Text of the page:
HC Deb 08 July 1952 vol 503 cc1099-106

3.53 p.m.

Mr. A. Hargreaves (Carlisle)

I beg to move, in page 2, line 41, to leave out "eight pounds," and to insert "six pounds five shillings."

This Amendment seeks to reduce the amount in the housing repairs account from the £8 provided in the Bill to £6 5s. The Minister will no doubt be aware that he has received representations on the basis of the Amendment. I would apply the effect of the Amendment to the Bill, as it affects all the housing authorities in the country.

I am aware that the figure in the Bill was arrived at in consultation with associations representing local authorities throughout the country, but it cannot possibly be anything like the average figure. The last figures provided by the housing authorities of the amounts placed by them in the repairs account show that those amounts vary from £4 to £21. I am taking the figures from the statistics for 1950–51 issued by the Institute of Municipal Treasurers and Accountants. In Carlisle, £6 5s. is at present being placed in the repairs account. It has been at that figure for 12 months only, having been raised then from a lower figure.

Under the 1936 Act, the Minister had power to vary the strict operation of the figure placed in the Bill if he was satisfied that the amount to be credited to the housing repairs account by a local authority was sufficient for the purpose for which it was carried. The point that must exercise the minds of officers concerned with this matter on the housing authorities is this: on what basis does the Minister arrive at or justify his discretion in connection with the figure of £8?

What kind of a case must a housing authority make to the Minister? Would the Minister consider, if a repairs account had a sufficient amount in it to represent an expenditure of £12 or £10 per annum for everyone of its council houses, that that was a fair basis for exercising his discretion? At the present moment, housing authorities have no means of ascertaining the basis upon which the Minister would exercise his discretion.

At this moment, the amount per council house in Carlisle represents £10 per annum. If the £8 referred to in the Bill comes into operation at the date provided, 1st April, 1952, local authorities who are in the same position as Carlisle and who are not now making the minimum provision laid down in the Bill, will obviously be unable to provide for this increase, either by an increase of rates at the beginning of the municipal year or by an increase of rents. I should be very much obliged if the Minister would deal with this special case, which is worthy of consideration.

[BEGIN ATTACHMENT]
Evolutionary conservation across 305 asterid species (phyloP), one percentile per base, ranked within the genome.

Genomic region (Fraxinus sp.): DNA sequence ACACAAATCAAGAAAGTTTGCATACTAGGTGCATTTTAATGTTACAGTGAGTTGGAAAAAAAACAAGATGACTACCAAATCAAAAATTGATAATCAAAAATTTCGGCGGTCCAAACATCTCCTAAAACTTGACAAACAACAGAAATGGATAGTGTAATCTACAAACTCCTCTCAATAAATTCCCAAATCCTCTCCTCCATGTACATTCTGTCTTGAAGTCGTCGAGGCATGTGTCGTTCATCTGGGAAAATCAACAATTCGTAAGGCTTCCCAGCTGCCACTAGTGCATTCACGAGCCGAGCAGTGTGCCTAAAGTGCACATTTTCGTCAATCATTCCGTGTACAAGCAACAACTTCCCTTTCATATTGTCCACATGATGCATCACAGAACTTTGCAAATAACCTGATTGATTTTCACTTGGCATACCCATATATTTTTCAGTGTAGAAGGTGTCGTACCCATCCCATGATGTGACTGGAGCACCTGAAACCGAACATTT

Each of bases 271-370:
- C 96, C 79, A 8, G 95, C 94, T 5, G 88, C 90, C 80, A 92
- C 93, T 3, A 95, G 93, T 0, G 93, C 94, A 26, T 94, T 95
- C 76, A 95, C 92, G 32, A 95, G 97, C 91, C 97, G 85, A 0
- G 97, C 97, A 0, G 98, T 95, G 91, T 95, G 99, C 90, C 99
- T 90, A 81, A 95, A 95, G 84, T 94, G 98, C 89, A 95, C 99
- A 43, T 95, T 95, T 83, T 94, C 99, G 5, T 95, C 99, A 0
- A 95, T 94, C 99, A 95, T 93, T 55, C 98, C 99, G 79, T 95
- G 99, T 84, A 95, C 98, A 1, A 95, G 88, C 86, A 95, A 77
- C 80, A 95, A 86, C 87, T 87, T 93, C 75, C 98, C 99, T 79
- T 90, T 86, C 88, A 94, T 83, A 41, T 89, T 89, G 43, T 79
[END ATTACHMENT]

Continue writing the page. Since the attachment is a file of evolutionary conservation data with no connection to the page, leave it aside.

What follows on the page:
I am well aware that to many housing authorities the figure in the Amendment will appear ridiculous, notably to a housing authority which is spending £21 per annum on each of its council houses. Yet all of us must know that practice and custom in various districts varies a great deal. In the southern part of the country tenants appear to expect the housing authorities to do everything in the way of internal and external decoration and a good deal of repairs. I have heard of cases where, if the washer on a lap needs attention or a pantry window is broken, an immediate message is sent to the repairs depôt of the housing authority.

That certainly does not operate in the northern districts so far as council houses are concerned. It is also the case that many tenants of privately-owned houses as well as council houses in the North of England never have internal decorations done by the landlord. Indeed many of those tenants would object strongly to any landlord telling them what kind of paper or decoration should be used in their homes; they much prefer to undertake their own decorations, and certainly would not accept any proposal which might be made by the maintenance depôts of the local authorities.

That goes for a great many of the amenities in the homes provided by the various housing authorities throughout the country. For instance, Ascot water heaters and electric heaters are fairly common in the council houses provided in the South of England but not in the North. Again, the provisions for space heating and cooking in the South are totally different from those in the North. That is probably due to the fact that in many areas in the North the housing authorities are providing houses in close proximity to the coal fields, where fuel is abundant and fairly cheap. Therefore many housewives much prefer a kitchen range which can be fed by coal and which will give them all the cooking and heating facilities they need.

I am making these points because they are all reflected in the repairs account of the local authority. The more electric, gas and other gadgets are available in the homes provided by housing authorities in the South of England, quite obviously the higher will be their maintenance costs. There will thus be fewer complaints from tenants of council houses in the North of England, who are not receiving what might be termed the advantages in council houses in the South, because those people are much too independent to rely upon the maintenance depôts of the local authority.

Another point which might explain the wide variation in repairs costs is that repairs funds were built up during the war to a high level because neither labour nor materials were available on which to spend that money in maintaining the properties of the housing authorities. So in large housing authorities especially there were repairs funds that, by 1946, 1947, and in some cases 1948, had reached enormous sums.